Maya Artwork Uncovered In A Guatemalan Forest
News > Science
Christopher Joyce
Sunday, May 13, 2012 at 6:23 AM
Font size: A | A | A | A |

Archaeologists have stumbled on a room full of wall paintings and numerical calculations in the buried ninth century city of Xultun. The room was apparently an astronomer's workshop, with calculations painted on the walls counting lunar cycles and predicting eclipses.

   
Related Articles
The Mayan Apocalypse And The Meaning Of Life
What can apocalyptic fears from the Mayan calendar tell us about how to live a meaningful life?
Doomsday Redux: Prophet Says World Will End Friday
The world will end on Oct. 21 — so says the prophet who said Judgment Day would come in May.
'Rapture' Prophet Camping: World Will 'Probably' End Quietly Next Friday
And now Harold Camping's making it sound like it will happen with a whimper, not a bang.

Archaeologists working in one of the most impenetrable rain forests in Guatemala have stumbled on a remarkable discovery: a room full of wall paintings and numerical calculations.

The buried room apparently was a workshop used by scribes or astronomers working for a Mayan king. The paintings depict the king and members of his court. The numbers mark important periods in the Maya calendar.

The room is about the size of a walk-in closet. It's part of the buried Maya city of Xultun. There are painted murals on three walls, depicting a resplendent king wearing a feather and four other figures. Maya paintings this old — the site dates to the ninth century — are very rare; tropical weather usually destroys them.

But David Stuart, an anthropologist at the University of Texas, Austin, says the numbers are the most intriguing discovery. "The wall is covered in numbers and this is something that really got our attention very early on," he says. "This is an unusual thing about the Xultun mural."

Stuart says some of the numbers are calendars that mark Maya ceremonies, or the cycles of the moon, Venus and Mars. Some calculations appear to be efforts to predict lunar eclipses.

"It's kind of like having a whiteboard in your office where you write down numbers you want to remember if you are a physicist or a mathematician," Stuart says. "And it's amazing it's on a wall. It's not in a book."

Maya numbers are written with bars and dots. Their use in calendars and astronomy is well-known from a Maya book called the Dresden Codex, which is written on the bark of a fig tree. But the Xultun murals are centuries older than the book.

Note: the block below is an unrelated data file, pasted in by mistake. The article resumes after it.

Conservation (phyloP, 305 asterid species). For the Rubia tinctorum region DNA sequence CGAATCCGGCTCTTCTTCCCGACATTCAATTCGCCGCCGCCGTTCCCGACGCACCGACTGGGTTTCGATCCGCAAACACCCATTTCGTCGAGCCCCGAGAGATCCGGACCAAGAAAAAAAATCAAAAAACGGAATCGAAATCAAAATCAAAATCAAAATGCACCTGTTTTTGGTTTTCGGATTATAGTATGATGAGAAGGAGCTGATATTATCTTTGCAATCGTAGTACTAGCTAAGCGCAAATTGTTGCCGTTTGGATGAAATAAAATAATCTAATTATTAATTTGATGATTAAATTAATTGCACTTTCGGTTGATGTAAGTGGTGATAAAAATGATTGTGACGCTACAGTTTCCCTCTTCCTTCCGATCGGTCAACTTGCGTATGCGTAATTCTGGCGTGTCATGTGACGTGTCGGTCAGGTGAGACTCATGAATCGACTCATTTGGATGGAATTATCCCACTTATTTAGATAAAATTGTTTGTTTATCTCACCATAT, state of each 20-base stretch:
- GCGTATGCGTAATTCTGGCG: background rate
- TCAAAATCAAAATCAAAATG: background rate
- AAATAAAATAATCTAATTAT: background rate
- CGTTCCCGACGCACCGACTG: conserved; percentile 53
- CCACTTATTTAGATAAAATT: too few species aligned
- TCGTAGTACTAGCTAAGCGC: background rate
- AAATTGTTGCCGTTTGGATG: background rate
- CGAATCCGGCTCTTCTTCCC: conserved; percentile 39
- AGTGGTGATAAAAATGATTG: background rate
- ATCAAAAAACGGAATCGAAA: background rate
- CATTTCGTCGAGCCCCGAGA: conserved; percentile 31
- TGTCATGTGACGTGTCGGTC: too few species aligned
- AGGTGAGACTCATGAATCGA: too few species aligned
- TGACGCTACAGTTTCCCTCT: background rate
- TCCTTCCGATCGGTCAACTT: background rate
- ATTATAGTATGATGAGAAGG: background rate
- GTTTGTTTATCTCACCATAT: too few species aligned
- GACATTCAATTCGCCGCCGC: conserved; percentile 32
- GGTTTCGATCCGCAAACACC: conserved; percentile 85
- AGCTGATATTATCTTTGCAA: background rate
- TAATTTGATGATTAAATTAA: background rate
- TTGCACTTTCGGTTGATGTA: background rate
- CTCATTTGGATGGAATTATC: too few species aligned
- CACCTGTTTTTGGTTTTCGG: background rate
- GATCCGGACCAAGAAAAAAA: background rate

Writing in the journal Science, the scientists say the murals confirm what Maya archaeologists have been saying for years: The Maya calendar does not predict the end of time in 2012, as some New Age prophets have argued. In fact, the murals register future time stretching far beyond 2012.

Archaeologist William Saturno from Boston University compares Maya calendars to a car's odometer.

"If we're driving a car," Satruno says, "we don't anticipate that at 100,000 miles the car will vanish from beneath us. We know that it will reset to zero, and the next 10th of a mile we go we'll have another number to look at."

What these Maya timekeepers were doing was simply marking the passage of time from past to future, but in discrete intervals.

The buried city of Xultun was discovered in 1915 but was so hard to get to that archaeologists mostly ignored it. Saturno started exploring it in 2008. A member of his team found the mural room two years later, under just a few feet of soil. They got an emergency grant from the National Geographic Society to dig into it.

Looters had stolen everything removable, but the murals and the numbers remained.

Saturno says there may be lots more to find at Xultun. They've examined only about 1 percent of the buried city. [Copyright 2012 National Public Radio]



This article is filed in: Science, Home Page Top Stories, News

Also in Science  
Town's Effort To Link Fracking And Illness Falls Short
Despite residents' fears, scientists say they can't link health woes to gas wells in Dish, Texas.

Medical Records Could Yield Answers On Fracking
Researchers plan to mine 10 years of data on people who live near the Marcellus Shale gas wells.

'Close Encounters' With Gas Well Pollution
A quest to find answers on fracking pollution becomes too polarizing to pursue.

Too Many Cooks, Not Enough Fish. What's The Solution?
If we don't notice that animals are in decline, do we keep eating until they're gone permanently?

Jetlagged By Your Social Calendar? Better Check Your Waistline
The disconnect between our social calendars and our biological clocks is creating 'social jet lag.'

Comments  
Post a Comment